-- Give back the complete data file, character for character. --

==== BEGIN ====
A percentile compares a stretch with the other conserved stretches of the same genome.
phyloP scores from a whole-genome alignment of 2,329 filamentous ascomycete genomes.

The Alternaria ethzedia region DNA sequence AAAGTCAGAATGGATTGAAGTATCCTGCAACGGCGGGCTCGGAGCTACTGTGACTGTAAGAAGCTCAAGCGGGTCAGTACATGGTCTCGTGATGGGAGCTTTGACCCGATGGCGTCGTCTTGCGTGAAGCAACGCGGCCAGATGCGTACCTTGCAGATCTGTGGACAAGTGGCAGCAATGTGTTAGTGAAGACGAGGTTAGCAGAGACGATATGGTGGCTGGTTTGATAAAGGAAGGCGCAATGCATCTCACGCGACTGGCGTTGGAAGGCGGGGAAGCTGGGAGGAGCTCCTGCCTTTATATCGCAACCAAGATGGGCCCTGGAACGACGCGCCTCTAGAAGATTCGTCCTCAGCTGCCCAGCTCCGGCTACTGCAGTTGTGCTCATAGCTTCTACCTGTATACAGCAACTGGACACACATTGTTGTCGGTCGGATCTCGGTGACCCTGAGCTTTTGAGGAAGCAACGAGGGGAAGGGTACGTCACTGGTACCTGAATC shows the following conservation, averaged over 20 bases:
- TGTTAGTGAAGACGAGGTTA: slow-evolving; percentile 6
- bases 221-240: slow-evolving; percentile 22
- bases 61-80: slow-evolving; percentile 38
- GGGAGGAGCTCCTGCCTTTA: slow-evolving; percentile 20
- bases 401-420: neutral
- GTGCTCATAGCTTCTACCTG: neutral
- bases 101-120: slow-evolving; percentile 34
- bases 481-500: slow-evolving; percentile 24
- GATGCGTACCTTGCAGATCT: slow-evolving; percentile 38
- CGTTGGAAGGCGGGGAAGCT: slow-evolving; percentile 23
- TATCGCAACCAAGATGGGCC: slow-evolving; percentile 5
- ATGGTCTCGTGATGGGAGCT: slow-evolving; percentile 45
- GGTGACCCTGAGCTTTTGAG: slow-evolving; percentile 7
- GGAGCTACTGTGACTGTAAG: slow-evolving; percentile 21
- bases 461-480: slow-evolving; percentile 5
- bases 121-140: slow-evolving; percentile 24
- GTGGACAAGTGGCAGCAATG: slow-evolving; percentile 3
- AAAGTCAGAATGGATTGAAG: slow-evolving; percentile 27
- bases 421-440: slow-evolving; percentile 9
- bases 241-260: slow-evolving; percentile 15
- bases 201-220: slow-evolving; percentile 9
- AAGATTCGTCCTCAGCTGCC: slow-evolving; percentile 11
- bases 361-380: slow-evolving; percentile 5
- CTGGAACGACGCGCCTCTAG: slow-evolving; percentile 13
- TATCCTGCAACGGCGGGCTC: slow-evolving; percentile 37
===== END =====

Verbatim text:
A percentile compares a stretch with the other conserved stretches of the same genome.
phyloP scores from a whole-genome alignment of 2,329 filamentous ascomycete genomes.

The Alternaria ethzedia region DNA sequence AAAGTCAGAATGGATTGAAGTATCCTGCAACGGCGGGCTCGGAGCTACTGTGACTGTAAGAAGCTCAAGCGGGTCAGTACATGGTCTCGTGATGGGAGCTTTGACCCGATGGCGTCGTCTTGCGTGAAGCAACGCGGCCAGATGCGTACCTTGCAGATCTGTGGACAAGTGGCAGCAATGTGTTAGTGAAGACGAGGTTAGCAGAGACGATATGGTGGCTGGTTTGATAAAGGAAGGCGCAATGCATCTCACGCGACTGGCGTTGGAAGGCGGGGAAGCTGGGAGGAGCTCCTGCCTTTATATCGCAACCAAGATGGGCCCTGGAACGACGCGCCTCTAGAAGATTCGTCCTCAGCTGCCCAGCTCCGGCTACTGCAGTTGTGCTCATAGCTTCTACCTGTATACAGCAACTGGACACACATTGTTGTCGGTCGGATCTCGGTGACCCTGAGCTTTTGAGGAAGCAACGAGGGGAAGGGTACGTCACTGGTACCTGAATC shows the following conservation, averaged over 20 bases:
- TGTTAGTGAAGACGAGGTTA: slow-evolving; percentile 6
- bases 221-240: slow-evolving; percentile 22
- bases 61-80: slow-evolving; percentile 38
- GGGAGGAGCTCCTGCCTTTA: slow-evolving; percentile 20
- bases 401-420: neutral
- GTGCTCATAGCTTCTACCTG: neutral
- bases 101-120: slow-evolving; percentile 34
- bases 481-500: slow-evolving; percentile 24
- GATGCGTACCTTGCAGATCT: slow-evolving; percentile 38
- CGTTGGAAGGCGGGGAAGCT: slow-evolving; percentile 23
- TATCGCAACCAAGATGGGCC: slow-evolving; percentile 5
- ATGGTCTCGTGATGGGAGCT: slow-evolving; percentile 45
- GGTGACCCTGAGCTTTTGAG: slow-evolving; percentile 7
- GGAGCTACTGTGACTGTAAG: slow-evolving; percentile 21
- bases 461-480: slow-evolving; percentile 5
- bases 121-140: slow-evolving; percentile 24
- GTGGACAAGTGGCAGCAATG: slow-evolving; percentile 3
- AAAGTCAGAATGGATTGAAG: slow-evolving; percentile 27
- bases 421-440: slow-evolving; percentile 9
- bases 241-260: slow-evolving; percentile 15
- bases 201-220: slow-evolving; percentile 9
- AAGATTCGTCCTCAGCTGCC: slow-evolving; percentile 11
- bases 361-380: slow-evolving; percentile 5
- CTGGAACGACGCGCCTCTAG: slow-evolving; percentile 13
- TATCCTGCAACGGCGGGCTC: slow-evolving; percentile 37